International diversification is the act of investing in a broad range of companies’ stocks from around the world, to help you capture market returns while spreading your risks around. It’s a simple enough concept. But, oh, the debates that rage over the details!
- Have our global economies become so uniform that it’s impossible to separate one from the other, rendering diversification a moot point?
- Can we expect stocks in general to continue delivering higher returns than their fixed income counterparts?
Looking past the daily stream of noisy news, it seems to me there’s ample evidence that international diversification is here to stay, and that global stock investing can be expected to deliver solid returns over time … for those who stay the course with a well-diversified portfolio.
Diversification Still Matters
First, let’s address whether our world has grown too homogenous to offer a diversification benefit. A glimpse at recent returns indicates otherwise. As reported by Jared Kizer of Multifactor World: “Over the period December 31, 2010 to May 21, 2012, the S&P 500 Index was up 7.8 percent, while the MSCI EAFE Index (basically the international equivalent of the S&P 500) was down 12.9 percent.”
Of course the reverse scenario also has held true, when U.S. stocks have lagged international … or run parallel. That’s why I don’t endorse attempts to predict and invest according to these ebbs and flows. Spread your holdings across the gamut and hang on tight, because the point is, international diversification seems alive and well.
Additional evidence is found in a 2010 paper, “International Diversification Works (in the Long Run).” The paper assessed data across 22 countries across more than a half-century (1950–2008). The conclusion: “International diversification might not protect you from terrible days, months, or even years, but over longer horizons (which should be more important to investors) where underlying economic growth matters more to returns than short-lived panics or global coordinated events, it protects you quite well.”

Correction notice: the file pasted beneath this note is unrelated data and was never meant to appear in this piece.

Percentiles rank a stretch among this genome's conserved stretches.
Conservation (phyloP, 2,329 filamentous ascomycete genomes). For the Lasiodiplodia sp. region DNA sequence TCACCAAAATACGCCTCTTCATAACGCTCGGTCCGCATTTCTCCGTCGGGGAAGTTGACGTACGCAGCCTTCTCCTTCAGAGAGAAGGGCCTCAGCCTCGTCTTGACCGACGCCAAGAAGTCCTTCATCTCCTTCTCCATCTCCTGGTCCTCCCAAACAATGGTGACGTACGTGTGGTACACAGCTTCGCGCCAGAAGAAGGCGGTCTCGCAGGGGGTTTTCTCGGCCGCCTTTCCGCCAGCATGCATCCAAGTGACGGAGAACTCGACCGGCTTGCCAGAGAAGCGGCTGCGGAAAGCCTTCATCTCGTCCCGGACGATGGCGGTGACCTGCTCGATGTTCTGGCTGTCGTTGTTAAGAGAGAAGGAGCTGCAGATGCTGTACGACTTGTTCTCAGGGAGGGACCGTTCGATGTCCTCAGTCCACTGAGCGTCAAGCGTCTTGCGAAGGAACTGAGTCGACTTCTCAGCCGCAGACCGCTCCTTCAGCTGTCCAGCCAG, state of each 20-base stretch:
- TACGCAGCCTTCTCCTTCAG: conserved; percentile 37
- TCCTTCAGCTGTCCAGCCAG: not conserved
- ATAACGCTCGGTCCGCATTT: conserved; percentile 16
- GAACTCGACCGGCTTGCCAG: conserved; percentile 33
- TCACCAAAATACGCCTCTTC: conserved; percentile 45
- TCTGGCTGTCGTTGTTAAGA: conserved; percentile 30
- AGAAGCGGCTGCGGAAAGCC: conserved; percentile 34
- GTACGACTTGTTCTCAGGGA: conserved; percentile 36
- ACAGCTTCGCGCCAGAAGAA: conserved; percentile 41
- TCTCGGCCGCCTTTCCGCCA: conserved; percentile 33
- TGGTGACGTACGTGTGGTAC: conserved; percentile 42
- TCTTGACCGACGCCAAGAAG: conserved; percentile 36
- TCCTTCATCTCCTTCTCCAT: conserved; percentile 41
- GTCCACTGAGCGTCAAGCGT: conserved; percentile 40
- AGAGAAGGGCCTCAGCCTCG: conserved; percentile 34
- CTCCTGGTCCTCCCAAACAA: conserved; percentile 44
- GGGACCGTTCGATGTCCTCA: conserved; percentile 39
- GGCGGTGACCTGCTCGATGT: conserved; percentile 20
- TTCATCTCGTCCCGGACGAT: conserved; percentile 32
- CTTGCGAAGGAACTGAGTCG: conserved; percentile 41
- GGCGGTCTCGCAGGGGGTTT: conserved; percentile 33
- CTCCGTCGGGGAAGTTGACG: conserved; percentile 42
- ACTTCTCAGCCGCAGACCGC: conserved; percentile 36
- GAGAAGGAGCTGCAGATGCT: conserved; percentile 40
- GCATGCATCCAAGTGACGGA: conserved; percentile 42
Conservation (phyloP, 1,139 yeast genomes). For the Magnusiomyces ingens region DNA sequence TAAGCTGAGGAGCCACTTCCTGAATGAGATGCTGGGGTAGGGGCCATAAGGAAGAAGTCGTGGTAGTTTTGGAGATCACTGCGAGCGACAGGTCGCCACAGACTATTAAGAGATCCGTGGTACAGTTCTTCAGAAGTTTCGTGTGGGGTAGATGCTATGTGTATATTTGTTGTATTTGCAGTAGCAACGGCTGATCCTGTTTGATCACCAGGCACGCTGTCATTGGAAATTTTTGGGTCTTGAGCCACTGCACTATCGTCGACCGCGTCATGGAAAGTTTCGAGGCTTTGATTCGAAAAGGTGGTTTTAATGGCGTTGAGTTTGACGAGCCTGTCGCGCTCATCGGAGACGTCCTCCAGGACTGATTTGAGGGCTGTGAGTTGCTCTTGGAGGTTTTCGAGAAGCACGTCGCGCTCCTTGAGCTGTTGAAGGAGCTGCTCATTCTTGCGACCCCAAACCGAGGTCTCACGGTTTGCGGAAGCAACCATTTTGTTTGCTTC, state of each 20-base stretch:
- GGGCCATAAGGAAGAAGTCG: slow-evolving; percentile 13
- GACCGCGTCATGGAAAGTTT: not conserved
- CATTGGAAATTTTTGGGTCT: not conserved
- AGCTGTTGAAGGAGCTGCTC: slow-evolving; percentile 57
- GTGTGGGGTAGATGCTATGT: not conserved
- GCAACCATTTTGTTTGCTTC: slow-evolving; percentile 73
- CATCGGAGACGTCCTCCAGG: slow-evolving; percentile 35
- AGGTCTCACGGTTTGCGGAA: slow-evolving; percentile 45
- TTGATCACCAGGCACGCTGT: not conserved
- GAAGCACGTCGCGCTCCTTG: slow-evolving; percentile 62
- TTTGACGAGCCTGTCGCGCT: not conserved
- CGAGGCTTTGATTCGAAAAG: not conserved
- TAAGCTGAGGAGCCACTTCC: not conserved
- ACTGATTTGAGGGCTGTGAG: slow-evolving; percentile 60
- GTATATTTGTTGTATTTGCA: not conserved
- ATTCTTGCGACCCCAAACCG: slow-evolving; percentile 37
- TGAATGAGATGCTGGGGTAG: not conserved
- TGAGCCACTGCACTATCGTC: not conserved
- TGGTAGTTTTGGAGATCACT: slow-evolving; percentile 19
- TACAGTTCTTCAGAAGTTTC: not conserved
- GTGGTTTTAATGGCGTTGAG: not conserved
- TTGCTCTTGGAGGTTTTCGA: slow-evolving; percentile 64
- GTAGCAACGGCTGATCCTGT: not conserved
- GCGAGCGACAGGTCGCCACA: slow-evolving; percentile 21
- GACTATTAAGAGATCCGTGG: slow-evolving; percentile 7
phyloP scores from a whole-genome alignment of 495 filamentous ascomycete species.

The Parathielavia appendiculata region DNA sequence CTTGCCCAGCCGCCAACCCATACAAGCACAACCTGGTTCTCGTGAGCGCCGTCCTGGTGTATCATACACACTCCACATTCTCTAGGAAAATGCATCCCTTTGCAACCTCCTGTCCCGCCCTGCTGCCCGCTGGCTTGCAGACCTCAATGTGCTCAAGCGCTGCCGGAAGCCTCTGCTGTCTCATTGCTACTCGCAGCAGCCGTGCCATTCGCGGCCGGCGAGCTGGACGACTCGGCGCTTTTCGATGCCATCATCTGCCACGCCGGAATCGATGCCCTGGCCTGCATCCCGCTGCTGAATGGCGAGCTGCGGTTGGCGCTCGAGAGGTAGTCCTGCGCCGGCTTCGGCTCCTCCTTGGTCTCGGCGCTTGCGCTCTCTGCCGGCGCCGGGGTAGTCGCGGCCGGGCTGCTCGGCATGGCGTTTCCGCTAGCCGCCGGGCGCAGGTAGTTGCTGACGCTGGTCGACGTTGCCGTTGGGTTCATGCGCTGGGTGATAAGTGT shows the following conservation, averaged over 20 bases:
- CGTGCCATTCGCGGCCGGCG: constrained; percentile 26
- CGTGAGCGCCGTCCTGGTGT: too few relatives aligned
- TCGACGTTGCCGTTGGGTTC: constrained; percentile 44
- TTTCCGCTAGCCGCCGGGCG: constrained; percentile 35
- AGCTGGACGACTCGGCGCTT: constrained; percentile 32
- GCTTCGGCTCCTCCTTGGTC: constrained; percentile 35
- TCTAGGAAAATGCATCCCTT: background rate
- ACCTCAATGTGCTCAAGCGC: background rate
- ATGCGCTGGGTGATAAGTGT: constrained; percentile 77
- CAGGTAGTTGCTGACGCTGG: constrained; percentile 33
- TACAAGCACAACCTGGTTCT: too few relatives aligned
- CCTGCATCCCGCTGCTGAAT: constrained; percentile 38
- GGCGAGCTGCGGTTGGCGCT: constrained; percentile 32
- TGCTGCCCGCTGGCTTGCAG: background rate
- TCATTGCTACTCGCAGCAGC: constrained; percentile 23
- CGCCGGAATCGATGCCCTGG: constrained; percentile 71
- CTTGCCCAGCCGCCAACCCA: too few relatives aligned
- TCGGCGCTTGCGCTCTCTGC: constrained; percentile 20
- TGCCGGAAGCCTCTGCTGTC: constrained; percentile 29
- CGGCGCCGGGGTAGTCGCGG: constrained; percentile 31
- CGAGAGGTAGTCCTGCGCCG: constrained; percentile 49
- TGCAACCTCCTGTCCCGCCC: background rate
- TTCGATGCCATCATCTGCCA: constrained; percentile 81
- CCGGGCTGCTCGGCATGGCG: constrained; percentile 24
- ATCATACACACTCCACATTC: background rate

Equity Investing Still Matters, Too
But even in a globally diversified portfolio, will stocks in general continue to deliver premium returns? One reason I believe we can continue to expect this to be the case is illustrated in a recent article by Jim Parker of Dimensional Fund Advisors, in which he asks what the following companies have in common: Whitbread of the United Kingdom, Molson Coors of North America, Qantas of Australia, Honda of Japan, and Adidas of Germany.
The article describes how each and all of these companies are well-established, internationally recognized consumer product providers that, today, employ thousands and sell their wares worldwide. And they all happen to share long histories with humble beginnings. Another common theme: They’re part of our global market. That is, you can purchase stock in them if you want to share in their future.
As Parker says, “They have grown from humble beginnings, partly because they have issued equity and tapped the savings of millions of investors, who in turn have shared in their successes. This seems an important point to remember in the face of bad news, whether home or abroad … Sharing the wealth means owning shares.”
As Parker further notes, “For all its troubles, the world economy is still growing. The International Monetary Fund estimates global economic growth this year of about 3.5%, accelerating to 4% in 2013. For emerging and developing economies, the growth assumptions are about twice that.”
Perhaps Parker’s — and my own — optimism is founded in an observation made by Nineteenth Century journalist Anatole France, which seems to still hold just as true today: “Man is so made that he can only find relaxation from one kind of labor by taking up another.”
I may not be able to predict what that labor will be, where it will happen next or what, exactly, it will produce. But I feel pretty good that those labors will continue all around the world. By investing in stocks accordingly (including wide diversification to minimize single-stock risks), you can expect to share in the results — wherever, whenever and however they occur.